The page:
It startles Wen Ning badly who drops a bowl of foul-smelling medicine and immediately begins apologizing and backing out of the room again, but Wei WuXian only has eyes for the man lying in a cot an arms’ length away from him.

“Lan Zhan—Lan—” Wei WuXian feels the qi inside him flare, a rush through his body stronger than he’s ever felt before—this was always the difference between the core he’d cultivated and Lan WangJi’s hours of discipline. Wei WuXian can’t breathe. “You—”

As he stumbles over, reaching for him, Lan WangJi’s eyes open, and he feels another rush of something pounding where his golden core rests. He feels a warmth begin from somewhere in his chest and then the feeling spreads through him, happiness and a deep joy and complete contentment. The feeling is so intense, Wei WuXian’s legs buckle and he collapses against Lan WangJi. The feeling dies down for a moment, surprised, before Lan WangJi slowly sits up and rearranges them so Wei WuXian is being pulled against him, being held, and the feeling comes back stronger and stronger—so much—too much—

“Lan Zhan,” he whispers, trying to hold back the tears pricking his eyes because he can’t bear to feel this much—like being submerged in an ocean so deep he can’t breathe. “You—” He stares into those golden eyes, and for the first time, comprehends everything Lan WangJi can’t say because words can’t express this.

“Congratulations, the operation was successful.”

Wei WuXian startles and only Lan WangJi’s arm around his hip keeps him from falling off the cot.

Wen Qing watches them from her seat at a table. She’s calmly sipping from a cup of tea, but she looks pale and tired.

“What did you—” Wei WuXian breaks off and tries again. “How can I—why do I feel—”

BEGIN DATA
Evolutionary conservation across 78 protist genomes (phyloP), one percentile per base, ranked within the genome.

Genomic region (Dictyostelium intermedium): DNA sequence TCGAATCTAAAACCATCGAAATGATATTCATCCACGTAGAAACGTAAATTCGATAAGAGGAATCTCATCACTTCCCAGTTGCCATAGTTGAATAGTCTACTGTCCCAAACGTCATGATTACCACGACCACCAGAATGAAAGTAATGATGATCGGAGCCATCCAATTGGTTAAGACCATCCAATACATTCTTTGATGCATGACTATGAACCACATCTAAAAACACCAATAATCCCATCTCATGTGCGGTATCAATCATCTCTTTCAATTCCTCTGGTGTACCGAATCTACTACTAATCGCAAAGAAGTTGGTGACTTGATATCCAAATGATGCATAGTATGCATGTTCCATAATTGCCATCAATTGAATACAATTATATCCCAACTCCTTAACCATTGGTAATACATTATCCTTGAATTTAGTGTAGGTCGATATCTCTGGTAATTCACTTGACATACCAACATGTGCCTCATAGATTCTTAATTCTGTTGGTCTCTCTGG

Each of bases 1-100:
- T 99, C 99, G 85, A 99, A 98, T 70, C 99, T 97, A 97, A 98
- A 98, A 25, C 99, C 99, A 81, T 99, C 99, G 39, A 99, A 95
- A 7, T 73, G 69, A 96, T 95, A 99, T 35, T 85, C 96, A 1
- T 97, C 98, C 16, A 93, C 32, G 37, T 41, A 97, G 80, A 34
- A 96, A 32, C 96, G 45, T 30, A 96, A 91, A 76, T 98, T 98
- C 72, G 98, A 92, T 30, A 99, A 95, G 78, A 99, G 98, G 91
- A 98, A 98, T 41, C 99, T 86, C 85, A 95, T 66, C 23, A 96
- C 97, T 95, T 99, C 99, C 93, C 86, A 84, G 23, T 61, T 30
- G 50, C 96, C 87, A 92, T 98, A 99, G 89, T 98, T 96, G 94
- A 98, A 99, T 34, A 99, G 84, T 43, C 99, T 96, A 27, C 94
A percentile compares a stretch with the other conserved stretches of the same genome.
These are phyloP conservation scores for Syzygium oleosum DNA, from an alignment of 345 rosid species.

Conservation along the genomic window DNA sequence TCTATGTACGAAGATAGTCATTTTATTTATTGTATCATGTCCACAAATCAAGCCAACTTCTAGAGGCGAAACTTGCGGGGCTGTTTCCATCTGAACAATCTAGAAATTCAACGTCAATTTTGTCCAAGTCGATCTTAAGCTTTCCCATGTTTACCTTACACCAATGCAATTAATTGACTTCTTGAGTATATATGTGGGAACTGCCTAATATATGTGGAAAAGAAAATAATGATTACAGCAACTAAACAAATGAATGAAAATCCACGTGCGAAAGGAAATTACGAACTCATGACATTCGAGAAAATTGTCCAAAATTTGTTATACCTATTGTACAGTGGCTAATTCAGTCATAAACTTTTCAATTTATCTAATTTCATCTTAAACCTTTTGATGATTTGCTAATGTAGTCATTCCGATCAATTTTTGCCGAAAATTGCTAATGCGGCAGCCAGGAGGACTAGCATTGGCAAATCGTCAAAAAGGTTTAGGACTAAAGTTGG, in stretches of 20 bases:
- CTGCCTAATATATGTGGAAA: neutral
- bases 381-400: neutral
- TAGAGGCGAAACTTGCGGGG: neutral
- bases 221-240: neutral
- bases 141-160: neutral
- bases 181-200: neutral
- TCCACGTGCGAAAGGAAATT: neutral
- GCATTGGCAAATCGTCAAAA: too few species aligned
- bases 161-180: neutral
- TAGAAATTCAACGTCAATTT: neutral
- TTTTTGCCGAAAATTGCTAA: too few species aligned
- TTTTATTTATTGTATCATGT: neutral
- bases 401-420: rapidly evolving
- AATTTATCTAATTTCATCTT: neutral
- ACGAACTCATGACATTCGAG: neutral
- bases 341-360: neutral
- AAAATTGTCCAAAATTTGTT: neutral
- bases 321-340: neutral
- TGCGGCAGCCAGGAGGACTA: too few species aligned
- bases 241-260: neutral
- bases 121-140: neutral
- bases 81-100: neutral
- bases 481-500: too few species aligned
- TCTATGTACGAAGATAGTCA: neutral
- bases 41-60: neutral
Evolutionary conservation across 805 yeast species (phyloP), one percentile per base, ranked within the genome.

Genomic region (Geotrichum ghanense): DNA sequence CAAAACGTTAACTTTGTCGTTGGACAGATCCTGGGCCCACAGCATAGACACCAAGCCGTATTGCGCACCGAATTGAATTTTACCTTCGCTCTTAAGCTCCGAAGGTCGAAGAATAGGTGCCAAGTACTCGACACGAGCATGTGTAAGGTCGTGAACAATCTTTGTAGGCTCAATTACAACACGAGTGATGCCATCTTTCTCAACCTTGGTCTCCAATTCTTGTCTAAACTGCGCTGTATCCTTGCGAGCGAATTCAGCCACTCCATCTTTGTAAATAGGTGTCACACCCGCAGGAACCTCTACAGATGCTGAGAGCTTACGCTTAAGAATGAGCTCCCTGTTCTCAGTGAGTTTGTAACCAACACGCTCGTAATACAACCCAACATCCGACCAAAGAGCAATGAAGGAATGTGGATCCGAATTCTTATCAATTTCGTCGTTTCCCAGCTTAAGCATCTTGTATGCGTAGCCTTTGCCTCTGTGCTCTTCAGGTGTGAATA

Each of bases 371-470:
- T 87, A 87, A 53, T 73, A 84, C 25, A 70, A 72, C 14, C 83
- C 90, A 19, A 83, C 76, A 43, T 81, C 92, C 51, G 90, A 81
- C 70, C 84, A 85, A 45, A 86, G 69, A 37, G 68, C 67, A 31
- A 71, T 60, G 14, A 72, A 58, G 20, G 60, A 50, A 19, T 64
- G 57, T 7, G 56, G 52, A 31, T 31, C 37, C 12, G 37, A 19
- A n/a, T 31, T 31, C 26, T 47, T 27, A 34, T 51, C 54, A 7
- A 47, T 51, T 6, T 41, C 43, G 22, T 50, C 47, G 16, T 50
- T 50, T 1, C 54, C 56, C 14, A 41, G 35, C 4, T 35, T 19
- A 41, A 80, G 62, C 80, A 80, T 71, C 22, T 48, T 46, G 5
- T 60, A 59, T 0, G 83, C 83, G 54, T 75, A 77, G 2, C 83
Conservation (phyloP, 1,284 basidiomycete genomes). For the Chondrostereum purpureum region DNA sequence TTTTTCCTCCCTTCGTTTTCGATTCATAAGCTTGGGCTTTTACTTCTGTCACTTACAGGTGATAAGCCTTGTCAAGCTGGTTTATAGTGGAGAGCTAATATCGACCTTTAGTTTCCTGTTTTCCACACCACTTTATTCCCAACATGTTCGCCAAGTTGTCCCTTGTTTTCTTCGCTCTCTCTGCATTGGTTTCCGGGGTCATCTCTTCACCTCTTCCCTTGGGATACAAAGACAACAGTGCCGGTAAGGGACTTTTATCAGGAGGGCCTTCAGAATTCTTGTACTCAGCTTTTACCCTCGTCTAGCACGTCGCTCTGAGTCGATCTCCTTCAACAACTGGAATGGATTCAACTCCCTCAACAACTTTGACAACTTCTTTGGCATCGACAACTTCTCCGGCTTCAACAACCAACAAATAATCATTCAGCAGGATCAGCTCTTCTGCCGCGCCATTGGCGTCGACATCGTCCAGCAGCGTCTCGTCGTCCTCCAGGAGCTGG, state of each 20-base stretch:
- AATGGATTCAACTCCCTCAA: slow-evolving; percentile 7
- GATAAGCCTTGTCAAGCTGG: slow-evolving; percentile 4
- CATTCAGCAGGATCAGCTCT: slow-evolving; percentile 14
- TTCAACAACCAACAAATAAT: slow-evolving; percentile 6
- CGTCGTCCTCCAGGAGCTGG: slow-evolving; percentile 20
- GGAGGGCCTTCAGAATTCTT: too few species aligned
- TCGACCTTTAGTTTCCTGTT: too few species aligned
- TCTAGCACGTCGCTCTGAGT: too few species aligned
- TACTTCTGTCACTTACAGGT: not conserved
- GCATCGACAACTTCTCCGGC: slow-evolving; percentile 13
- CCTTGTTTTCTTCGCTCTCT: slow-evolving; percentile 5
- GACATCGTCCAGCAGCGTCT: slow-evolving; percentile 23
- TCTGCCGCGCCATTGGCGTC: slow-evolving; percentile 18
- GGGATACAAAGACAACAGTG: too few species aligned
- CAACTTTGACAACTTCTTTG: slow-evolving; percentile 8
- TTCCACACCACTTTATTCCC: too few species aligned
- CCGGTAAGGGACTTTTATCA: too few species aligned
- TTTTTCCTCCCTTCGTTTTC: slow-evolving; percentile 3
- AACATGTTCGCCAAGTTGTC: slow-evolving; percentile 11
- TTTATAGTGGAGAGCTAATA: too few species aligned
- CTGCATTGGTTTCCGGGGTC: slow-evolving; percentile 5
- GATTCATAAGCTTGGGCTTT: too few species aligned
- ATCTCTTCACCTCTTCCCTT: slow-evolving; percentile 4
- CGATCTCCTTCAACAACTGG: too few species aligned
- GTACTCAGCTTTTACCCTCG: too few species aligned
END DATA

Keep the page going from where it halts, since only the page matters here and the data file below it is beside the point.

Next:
“Your HanGuang-Jun begged me on his knees to cut out half his golden core and give it to you,” Wen Qing says. “It’s the riskiest golden core operation. In theory, it’s possible, but never performed successfully before now.”

Wei WuXian feels the golden core within him pulse, and he doesn’t know if it’s coming from him or Lan WangJi. “So we each have half a core? How is that possible?” he asks. “I can—I can feel him.” His fingers tighten around the collar of Lan WangJi’s robe where his hand is curled. “It’s strong. This isn’t—this can’t be only half his core.” If this was only half Lan WangJi’s golden core, he’d be strong enough to conquer the cultivation world single-handedly.

Wen Ning sighs and rubs at her temple with one hand. “Apparently, it’s not possible. A golden core must always be whole—you can’t have half a core,” she says. “But you can share one.”

They share a core.

They share a core.

The words resonate in him, bouncing back and forth, the repeating echo of a truth and a feeling—a revelation. There’s another surge in his chest so intense it leaves him gasping, and he has to—regardless of their audience—take Lan WangJi’s face into his hands and kiss him again and again.

“Please control yourself,” Wen Qing says after a moment.

Wei WuXian feels a surge of annoyance and restlessness this time, and he laughs, pulling away from Lan WangJi, but not so far as to not still be touching.

“As you’re the first case, you’ll have to find out the side effects for yourself, but from the literature, I have a few guesses of what you’ll experience,” Wen Qing says, and then more impatiently, “Are you paying attention, Wei WuXian?”

“Yes, of course!” Wei WuXian says, drawing back from where he’d been leaning in to Lan WangJi again like gravity.

“First, the disadvantages,” Wen Qing says. “I couldn’t divide HanGuang-Jun’s core—I nearly lost both of you in the operation, and the only way to save you—the reason why you share a core now—was to tie the core to your souls,” she says. “But that means, if one of you dies, so will the other,” she says.